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Tuesday, May 8, 2012

Nature on the Fly

Birding during the summer months is difficult, especially when one of us has a life list entirely determined by photography. This means that not only do we have to find birds, but we’ve got to find them during the day and in decent light. So when the weatherman screwed up the stormy forecast and the sun shone bright through my bedroom window yesterday morning, James gave me a call and we headed out to see what we could find.

Unfortunately, with the good weather came poor birding. Along the trail, we couldn’t find many warblers besides American Redstarts and Black-throated Blues, and even they didn’t want to come close enough for some pictures. Thankfully, a fast-moving raptor and a high-pitched screech made me look to the sky, where we found two circling Broad-winged Hawks. This is an odd species for me in that I’ve heard them call, and I’ve seen them, but never have I experienced both at the same time. The hawks flew fast, making photography difficult, but it was super cool to finally see this migrant in the Triangle.

I remember learning the call of a Broad-winged Hawk in college, but this is the first time
I've really heard it well in the field.

Checking the canal portion of the trail one last time, we came upon this friendly American Redstart hopping through the willows. When I say friendly, I mean it ventured pretty close to us, but like most warblers it seemed to stay behind a veil of leaves the whole time. Still, every once and a while it would pop out in the open and sing its song, allowing James to get some decent shots. Not quite the perfect shot we’re looking for, but we’ll keep at it!

How hard is it to sing out in the open? I mean, COME ON!

Other than that the birding at Mason Farm was unremarkable, and we headed home. That’s when Ali called and said he wanted to go herping, and I said, well, why not? James had to go home, so Ali and I headed for Duke Forest to do a little flipping. We didn’t find much, save for an active Copperhead that darted off as soon as we flipped his board. But under a random piece of tin next to an old barn, Ali spotted a small snake that piqued his interest, and he grabbed it to examine it closer.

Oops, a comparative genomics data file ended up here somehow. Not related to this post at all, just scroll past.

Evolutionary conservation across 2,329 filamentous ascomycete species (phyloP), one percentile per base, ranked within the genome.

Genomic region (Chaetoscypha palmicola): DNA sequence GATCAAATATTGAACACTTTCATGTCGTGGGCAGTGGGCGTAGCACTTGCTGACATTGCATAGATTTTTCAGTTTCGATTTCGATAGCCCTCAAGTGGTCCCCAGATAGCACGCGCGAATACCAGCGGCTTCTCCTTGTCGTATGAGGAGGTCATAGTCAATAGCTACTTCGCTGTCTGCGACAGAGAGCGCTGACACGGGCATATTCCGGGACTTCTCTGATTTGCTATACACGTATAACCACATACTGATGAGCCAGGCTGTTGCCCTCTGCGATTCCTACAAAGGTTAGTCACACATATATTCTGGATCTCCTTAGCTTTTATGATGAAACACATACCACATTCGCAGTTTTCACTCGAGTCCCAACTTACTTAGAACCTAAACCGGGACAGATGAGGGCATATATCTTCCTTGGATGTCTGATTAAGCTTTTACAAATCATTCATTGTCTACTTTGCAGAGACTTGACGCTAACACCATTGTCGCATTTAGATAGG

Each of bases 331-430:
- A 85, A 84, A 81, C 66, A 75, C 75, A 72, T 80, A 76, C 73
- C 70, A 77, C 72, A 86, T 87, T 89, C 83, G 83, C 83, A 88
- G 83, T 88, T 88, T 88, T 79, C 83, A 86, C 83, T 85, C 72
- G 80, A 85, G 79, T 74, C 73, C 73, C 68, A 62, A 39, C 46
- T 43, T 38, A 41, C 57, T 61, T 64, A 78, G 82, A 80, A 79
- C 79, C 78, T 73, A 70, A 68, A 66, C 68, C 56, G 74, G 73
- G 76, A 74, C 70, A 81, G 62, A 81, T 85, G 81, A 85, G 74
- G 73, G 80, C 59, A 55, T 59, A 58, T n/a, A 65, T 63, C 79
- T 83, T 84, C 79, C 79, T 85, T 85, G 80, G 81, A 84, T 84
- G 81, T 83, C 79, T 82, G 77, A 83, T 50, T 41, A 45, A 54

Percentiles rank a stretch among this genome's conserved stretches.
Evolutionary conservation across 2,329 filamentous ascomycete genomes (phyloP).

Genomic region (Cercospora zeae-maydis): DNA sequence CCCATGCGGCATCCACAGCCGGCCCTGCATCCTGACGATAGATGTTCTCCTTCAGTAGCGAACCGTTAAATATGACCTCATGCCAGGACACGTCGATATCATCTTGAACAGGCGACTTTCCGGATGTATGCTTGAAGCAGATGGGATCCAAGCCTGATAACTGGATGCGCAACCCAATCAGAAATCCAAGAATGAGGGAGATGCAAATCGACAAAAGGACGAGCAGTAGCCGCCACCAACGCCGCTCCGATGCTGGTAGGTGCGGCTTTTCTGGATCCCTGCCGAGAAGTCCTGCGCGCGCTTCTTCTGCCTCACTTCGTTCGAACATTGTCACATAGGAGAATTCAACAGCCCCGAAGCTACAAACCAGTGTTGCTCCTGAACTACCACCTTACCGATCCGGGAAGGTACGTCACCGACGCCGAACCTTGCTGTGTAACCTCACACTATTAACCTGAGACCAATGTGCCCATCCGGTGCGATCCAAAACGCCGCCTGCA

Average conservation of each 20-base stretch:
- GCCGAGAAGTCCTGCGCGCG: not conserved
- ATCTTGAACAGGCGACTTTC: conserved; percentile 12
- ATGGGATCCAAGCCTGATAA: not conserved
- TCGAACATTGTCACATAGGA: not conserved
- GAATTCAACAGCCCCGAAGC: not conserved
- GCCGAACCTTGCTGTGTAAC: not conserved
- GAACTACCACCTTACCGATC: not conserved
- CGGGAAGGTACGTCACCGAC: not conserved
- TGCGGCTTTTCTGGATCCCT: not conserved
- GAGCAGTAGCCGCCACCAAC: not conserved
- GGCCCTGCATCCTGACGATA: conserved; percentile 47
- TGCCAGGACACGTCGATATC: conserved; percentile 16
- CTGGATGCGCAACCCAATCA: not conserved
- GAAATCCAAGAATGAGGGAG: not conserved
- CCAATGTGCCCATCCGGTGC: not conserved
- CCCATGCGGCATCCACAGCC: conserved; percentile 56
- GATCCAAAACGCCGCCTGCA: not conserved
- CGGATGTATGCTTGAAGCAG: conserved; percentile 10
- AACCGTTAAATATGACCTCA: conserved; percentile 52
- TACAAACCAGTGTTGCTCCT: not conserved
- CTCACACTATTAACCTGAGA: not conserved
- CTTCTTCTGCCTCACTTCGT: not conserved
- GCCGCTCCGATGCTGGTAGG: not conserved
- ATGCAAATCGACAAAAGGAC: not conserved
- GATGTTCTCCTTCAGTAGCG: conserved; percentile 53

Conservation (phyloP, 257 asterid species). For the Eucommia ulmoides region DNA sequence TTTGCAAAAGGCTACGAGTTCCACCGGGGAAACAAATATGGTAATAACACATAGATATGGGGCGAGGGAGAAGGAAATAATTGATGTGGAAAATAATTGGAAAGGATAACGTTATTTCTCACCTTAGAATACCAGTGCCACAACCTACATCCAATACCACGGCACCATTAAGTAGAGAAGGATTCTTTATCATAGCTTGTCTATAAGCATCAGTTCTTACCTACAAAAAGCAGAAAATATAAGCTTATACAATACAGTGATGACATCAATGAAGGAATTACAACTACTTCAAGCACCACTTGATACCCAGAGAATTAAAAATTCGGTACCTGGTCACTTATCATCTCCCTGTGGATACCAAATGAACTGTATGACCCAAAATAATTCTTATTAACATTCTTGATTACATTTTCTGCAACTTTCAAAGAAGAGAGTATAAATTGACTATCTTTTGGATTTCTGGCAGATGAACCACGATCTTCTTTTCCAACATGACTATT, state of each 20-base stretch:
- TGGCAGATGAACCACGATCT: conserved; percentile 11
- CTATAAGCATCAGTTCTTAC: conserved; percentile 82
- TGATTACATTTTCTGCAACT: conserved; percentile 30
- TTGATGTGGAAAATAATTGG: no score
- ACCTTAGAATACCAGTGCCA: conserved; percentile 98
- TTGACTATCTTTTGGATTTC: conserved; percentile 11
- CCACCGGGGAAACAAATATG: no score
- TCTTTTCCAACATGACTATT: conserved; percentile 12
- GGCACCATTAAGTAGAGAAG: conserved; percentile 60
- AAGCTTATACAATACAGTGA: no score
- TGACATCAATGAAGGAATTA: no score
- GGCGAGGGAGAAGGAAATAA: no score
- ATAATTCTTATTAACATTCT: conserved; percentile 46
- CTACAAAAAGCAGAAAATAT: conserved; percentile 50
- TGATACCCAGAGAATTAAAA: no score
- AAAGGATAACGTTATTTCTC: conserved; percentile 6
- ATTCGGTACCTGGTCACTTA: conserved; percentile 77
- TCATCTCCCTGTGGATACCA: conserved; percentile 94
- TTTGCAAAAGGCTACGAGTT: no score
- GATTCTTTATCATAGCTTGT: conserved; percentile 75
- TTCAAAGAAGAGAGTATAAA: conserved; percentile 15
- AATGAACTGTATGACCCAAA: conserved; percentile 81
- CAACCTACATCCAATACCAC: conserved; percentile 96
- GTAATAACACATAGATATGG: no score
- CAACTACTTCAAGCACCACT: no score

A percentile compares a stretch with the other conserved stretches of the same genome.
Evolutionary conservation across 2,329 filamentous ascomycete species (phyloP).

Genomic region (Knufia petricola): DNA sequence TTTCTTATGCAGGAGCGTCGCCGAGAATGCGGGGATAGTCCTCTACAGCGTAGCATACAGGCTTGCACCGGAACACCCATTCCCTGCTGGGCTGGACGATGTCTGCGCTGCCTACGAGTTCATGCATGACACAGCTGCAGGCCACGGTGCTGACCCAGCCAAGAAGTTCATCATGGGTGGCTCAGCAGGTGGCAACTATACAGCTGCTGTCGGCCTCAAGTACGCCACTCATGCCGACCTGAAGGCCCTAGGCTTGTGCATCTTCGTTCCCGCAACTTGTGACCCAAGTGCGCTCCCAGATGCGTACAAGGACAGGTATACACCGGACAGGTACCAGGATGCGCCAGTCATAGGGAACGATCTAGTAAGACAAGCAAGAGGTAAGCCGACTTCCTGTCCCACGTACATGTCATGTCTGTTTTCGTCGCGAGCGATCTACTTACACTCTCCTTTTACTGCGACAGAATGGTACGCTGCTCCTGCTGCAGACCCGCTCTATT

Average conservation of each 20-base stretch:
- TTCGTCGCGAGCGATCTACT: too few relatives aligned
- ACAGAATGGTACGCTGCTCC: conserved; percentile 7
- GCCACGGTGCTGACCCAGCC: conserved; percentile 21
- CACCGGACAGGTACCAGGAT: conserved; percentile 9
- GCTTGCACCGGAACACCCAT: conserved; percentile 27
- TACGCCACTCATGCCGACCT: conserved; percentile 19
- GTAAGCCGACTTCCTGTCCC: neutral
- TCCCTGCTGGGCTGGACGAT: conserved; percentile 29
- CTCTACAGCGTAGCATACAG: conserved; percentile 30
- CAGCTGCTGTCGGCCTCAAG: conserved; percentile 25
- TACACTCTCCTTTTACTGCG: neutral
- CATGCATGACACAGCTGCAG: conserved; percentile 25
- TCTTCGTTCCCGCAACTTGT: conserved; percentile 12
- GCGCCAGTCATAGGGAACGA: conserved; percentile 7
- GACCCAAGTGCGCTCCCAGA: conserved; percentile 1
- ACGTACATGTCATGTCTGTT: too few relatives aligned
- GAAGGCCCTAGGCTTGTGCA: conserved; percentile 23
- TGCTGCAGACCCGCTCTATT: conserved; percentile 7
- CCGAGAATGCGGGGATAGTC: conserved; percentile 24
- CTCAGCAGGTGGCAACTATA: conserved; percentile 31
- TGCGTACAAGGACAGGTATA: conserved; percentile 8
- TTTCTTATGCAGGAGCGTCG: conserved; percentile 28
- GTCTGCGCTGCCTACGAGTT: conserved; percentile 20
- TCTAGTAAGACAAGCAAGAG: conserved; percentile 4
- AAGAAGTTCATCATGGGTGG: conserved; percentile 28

At the time I took this photo, I'd narrowed it down to "snake sp."... still a long way to go!

It was a small snake, brown on top and pale underneath. This clearly marks it as an earth snake, but as there are several species around here, we had to be sure which one. Turning his binoculars the wrong way ‘round, we were able to use them as field glasses and check out the scaling, which turned out to be unkeeled. That, plus the random dark spots and rounded nose meant we’d found a sweet little Smooth Earth Snake, a lifer for the both of us.

They say this snake is hard to find; I wouldn't know. I tend to find such snakes rather easily!

Since I started herping earlier this year, I’ve seen this Smooth Earth Snake, countless Copperheads, my fair share of Mole Kingsnakes, and even a Pigmy Rattlesnake; but for some reason I’ve never been able to photograph the common Brown Snake, and I’m starting to think there’s something wrong with me. My herping career has been unorthodox thus far, and I’d like to keep it that way. I’d love to get rid of that nemesis herp once and for all, but for now, I’ll take all the hard-to-find snakes I can get!  

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